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How Modi lost despite his win

Can Modi play friendly in the new coalition government despite his ‘moral defeat’?

GreenWatch Desk Op-Ed 2024-06-10, 10:55pm

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The Bharatiya Janata Party (BJP), led by Narendra Modi for the past decade, will now have to be at the mercy of its alliance partners. Modi might now need to follow the principle of harmony as questions about the stability of the coalition government arise. Can Narendra Modi walk together with everyone?

India's 18th Lok Sabha election results are almost guarantee that Modi will have to partner with the centre. A minimum of 272 seats were required to form the government, out of which the BJP single-handedly won 240 seats. The NDA alliance led by them won 293 seats in total. Telugu Desam Party (TDP) chief Chandrababu Naidu and JD(U) president Nitish Kumar emerged as “significant” by winning 16 and 12 seats respectively.
There are reports coming from various sources that the alliance partners have already increased pressure on the BJP with the demands of various important offices. As a result, many people think that the “monopoly” of Modi's central government in India may be broken.
But even after all this, Modi is about to start his third innings as prime minister, defying a decade of anti-establishment winds. There is no leader comparable to his stature among the party and associates. Thus, Modi's influence is likely to remain intact. He is very experienced in these games, reports DT.
Analysts think that the legitimacy of the title of being the “world's largest democratic country” is returning to India. Modi's moral defeat is now even more evident. For the past decade Modi drove forward without a care as he had the backing of big corporations like Ambani, Tata, and Adani as well as a submissive media and a flattering bureaucratic administration. But now, India's rising unemployment, rising commodity prices, widening gap in inequality, caste politics, and religious divides have played a major role in Modi's loss of popularity. Defiance came in the face of fear among the people that BJP would change the constitution if it got a single majority. The BJP suffered its largest setback in India's big states, where it previously had the most number of Lok Sabha seats. Uttar Pradesh, Maharashtra, and West Bengal are among them.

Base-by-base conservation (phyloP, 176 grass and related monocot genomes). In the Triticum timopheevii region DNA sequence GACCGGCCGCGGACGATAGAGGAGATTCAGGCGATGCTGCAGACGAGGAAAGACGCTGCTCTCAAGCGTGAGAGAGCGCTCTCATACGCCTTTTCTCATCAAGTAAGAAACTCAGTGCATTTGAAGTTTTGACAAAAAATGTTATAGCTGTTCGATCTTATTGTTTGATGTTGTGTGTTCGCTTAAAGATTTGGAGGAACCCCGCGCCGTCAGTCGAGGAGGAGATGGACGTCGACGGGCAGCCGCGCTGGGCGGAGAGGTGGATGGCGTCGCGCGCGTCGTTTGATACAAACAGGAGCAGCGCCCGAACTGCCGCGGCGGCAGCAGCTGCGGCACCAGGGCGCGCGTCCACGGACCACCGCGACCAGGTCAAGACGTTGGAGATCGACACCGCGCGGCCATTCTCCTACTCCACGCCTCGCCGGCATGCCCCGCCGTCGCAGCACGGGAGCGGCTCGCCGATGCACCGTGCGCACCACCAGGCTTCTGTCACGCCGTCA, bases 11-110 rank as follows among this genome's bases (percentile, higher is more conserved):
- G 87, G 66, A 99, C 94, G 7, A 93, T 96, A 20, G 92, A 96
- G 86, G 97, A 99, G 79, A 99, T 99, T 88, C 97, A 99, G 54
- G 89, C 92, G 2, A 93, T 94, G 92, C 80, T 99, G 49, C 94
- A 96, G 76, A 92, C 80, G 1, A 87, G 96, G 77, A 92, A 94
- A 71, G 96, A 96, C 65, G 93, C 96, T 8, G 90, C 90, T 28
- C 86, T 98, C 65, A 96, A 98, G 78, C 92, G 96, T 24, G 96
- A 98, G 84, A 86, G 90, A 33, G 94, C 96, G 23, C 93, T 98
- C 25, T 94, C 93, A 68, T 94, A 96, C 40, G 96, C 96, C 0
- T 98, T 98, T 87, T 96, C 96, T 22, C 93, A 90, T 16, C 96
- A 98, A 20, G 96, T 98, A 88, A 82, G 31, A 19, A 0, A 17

The Congress party in India has also proved that it has not run out of steam. BJP has understood well that Congress has the capacity to claim power at any moment. And they may now be afraid their alliance might break. It remains to be seen how much charisma the BJP can show by standing on the mercy of its alliance partners.
While it is true that BJP's loss of the single majority has been a shock, the BJP is not yet dead
While it is true that BJP's loss of the single majority has been a shock, the BJP is not yet dead. All this is temporary damage. The opposition and the India Alliance are so flourishing and they still cannot come to power by defeating Modi now. They should not forget that Modi is not so much a palm soldier, he knows well how to heal wounds.
Yet, the main strength of any government is numbers, BJP does not have enough numbers now. So it remains to be seen how tactfully they can retain their throne.
The people of India have seen Modi's “absolute” power for the past decade. Discussions have already begun in national politics on whether PM Modi and his office can maintain that authority while leading a coalition government for the first time. Many see Modi's lack of experience in coalition politics as a weakness.
However, many BJP leaders have repeatedly said that Modi has a “long shadow” behind all the important decisions of the central government during the BJP's previous tenure. There have been accusations against Modi keeping the ministers of the respective ministries practically in the dark. In particular, issues of defense and national security have been alleged to be avoided by concerned ministers on several occasions. In this case, the name of National Security Advisor Ajit Doval, who is known as Modi's “closer,” has inevitably come up. Although there are ministers in charge of various ministries on the books, a section of the party says that till now Modi has practically handled the burden of all the departments alone.
BJP's Atal Bihari Vajpayee government ran a coalition government with 24 parties which is rare in Indian history. Jyoti Bose government of West Bengal claims to be one of the most successful examples of coalition government management. In the current situation, there is a lot of discussion about the unconditional support of the NDA alliance parties to Modi. Meanwhile, the alliance partners have become desperate to achieve their own interests by various means.
Will Modi be able to implement his electoral promises? One Civil Code Act for All (Universal Civil Court), one country one vote, repeal of Article 370 to implement numerous such election promises. Political analysts see these implementations as almost impossible. On top of that are the CA bill, NRC, farmers' movement which will put more pressure on the new Modi government.
Modi's critics are now not the opposition but his own party's allies. Now it is to be seen how Narendra Modi  handles this pressure. But after a long time, India has finally gotten a strong opposition, which is the strength of a multi-party democracy. Narendra Modi's political position in the coming days will depend on the implementation of his promises.
Prashanta Kumar Shill is a Media Educator and International Political Analyst. Email: vprashantcu@gmail.com